| Boiling Point No. 32 - January 1994 |
Adapting to the energy shortage on Rusinga Island
By Stephen Gitonga and Matthew Owen, Bellerive Foundation.
Rusinga Island, on the edge of Lake Victoria in western Kenya, is suffering a severe fuelwood shortage. In response, local people have diversified their cooking methods, shown flexibility in the fuels they burn and the sources used and have employed a range of novel conservation techniques. This has happened in the absence of external interventions, and can be recommended elsewhere in anticipation of similar shortages, not only saving fuel but also improving conditions in the kitchen.
As a result of rapid population growth, it has been necessary for the inhabitants of Rusinga to continually expand the area under cultivation. Only hilltops still remain under natural bush, and the island is now largely bare of natural vegetation. Firewood is in extremely short supply, creating severe problems.
The staple food is ugali, a stiff porridge prepared from maize, millet, cassava, or a mixture of these. This is supplemented by green vegetables such as cabbage, kale or green grater., and fish when available. As an alternative to ugali, rice, potatoes, cassava and nyoyo (maize and beans) are commonly cooked. Thin, millet-based porridge is normally eaten for breakfast, or perhaps sweet potatoes.
In May 1993, a domestic energy survey was carried out in Rusinga, by the Bellerive Foundation, to assess the severity of the fuelwood shortage, local adaptations to it, and potential interventions for the future. The study involved a total of 39 households in six villages, selected randomly. 26 of those interviewed were female, nine male and, in four cases, a man and a woman were interviewed together.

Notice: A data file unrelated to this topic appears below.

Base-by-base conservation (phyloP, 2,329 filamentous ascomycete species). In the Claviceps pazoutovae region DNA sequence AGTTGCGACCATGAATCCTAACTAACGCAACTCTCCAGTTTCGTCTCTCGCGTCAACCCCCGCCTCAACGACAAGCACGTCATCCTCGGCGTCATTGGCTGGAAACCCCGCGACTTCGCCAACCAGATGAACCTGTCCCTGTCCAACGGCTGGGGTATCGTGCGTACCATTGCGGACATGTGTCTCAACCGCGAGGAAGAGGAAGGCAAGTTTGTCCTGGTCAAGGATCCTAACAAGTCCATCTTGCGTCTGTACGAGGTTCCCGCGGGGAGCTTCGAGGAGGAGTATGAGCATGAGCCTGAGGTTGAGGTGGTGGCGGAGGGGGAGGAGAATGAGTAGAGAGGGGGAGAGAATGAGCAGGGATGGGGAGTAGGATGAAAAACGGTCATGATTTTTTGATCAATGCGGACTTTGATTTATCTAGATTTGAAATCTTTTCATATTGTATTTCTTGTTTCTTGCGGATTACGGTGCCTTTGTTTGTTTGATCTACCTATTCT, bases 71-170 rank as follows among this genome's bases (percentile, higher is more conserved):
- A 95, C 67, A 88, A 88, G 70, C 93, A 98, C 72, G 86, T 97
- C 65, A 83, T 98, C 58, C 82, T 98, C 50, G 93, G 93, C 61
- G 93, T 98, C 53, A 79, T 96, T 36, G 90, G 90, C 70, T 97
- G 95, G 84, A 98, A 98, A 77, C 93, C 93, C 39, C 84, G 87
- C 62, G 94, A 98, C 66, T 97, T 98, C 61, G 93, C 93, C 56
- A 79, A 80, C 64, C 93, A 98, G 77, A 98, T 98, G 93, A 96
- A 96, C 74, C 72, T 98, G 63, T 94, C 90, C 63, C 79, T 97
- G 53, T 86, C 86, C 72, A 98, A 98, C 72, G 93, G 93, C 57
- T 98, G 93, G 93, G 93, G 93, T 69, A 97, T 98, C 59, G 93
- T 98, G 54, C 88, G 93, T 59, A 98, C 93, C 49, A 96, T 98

The results of the survey show a startling degree of local adaptation to the fuelwood shortage. Rusinga residents have modified their traditional systems of cooking considerably, in response to diminishing firewood supplies.
Diversification of stoves and fuel
All the households interviewed rely on firewood for cooking. The preferred system is a local innovation: the Kendo mudstove - an arrangement of three stones which is protected from draughts by a U-shaped wall of dried mud and dung. This mudstove, pictured below, is used by 77% of households on Rusinga, the remainder using open fires. Cooking is usually done outside on the mudstove in good weather but most families also have a three-stone fire or a second mudstove inside the house as a 'back-up'. No improved woodstoves were observed, although occasionally a charcoal stove was seen to be used with firewood.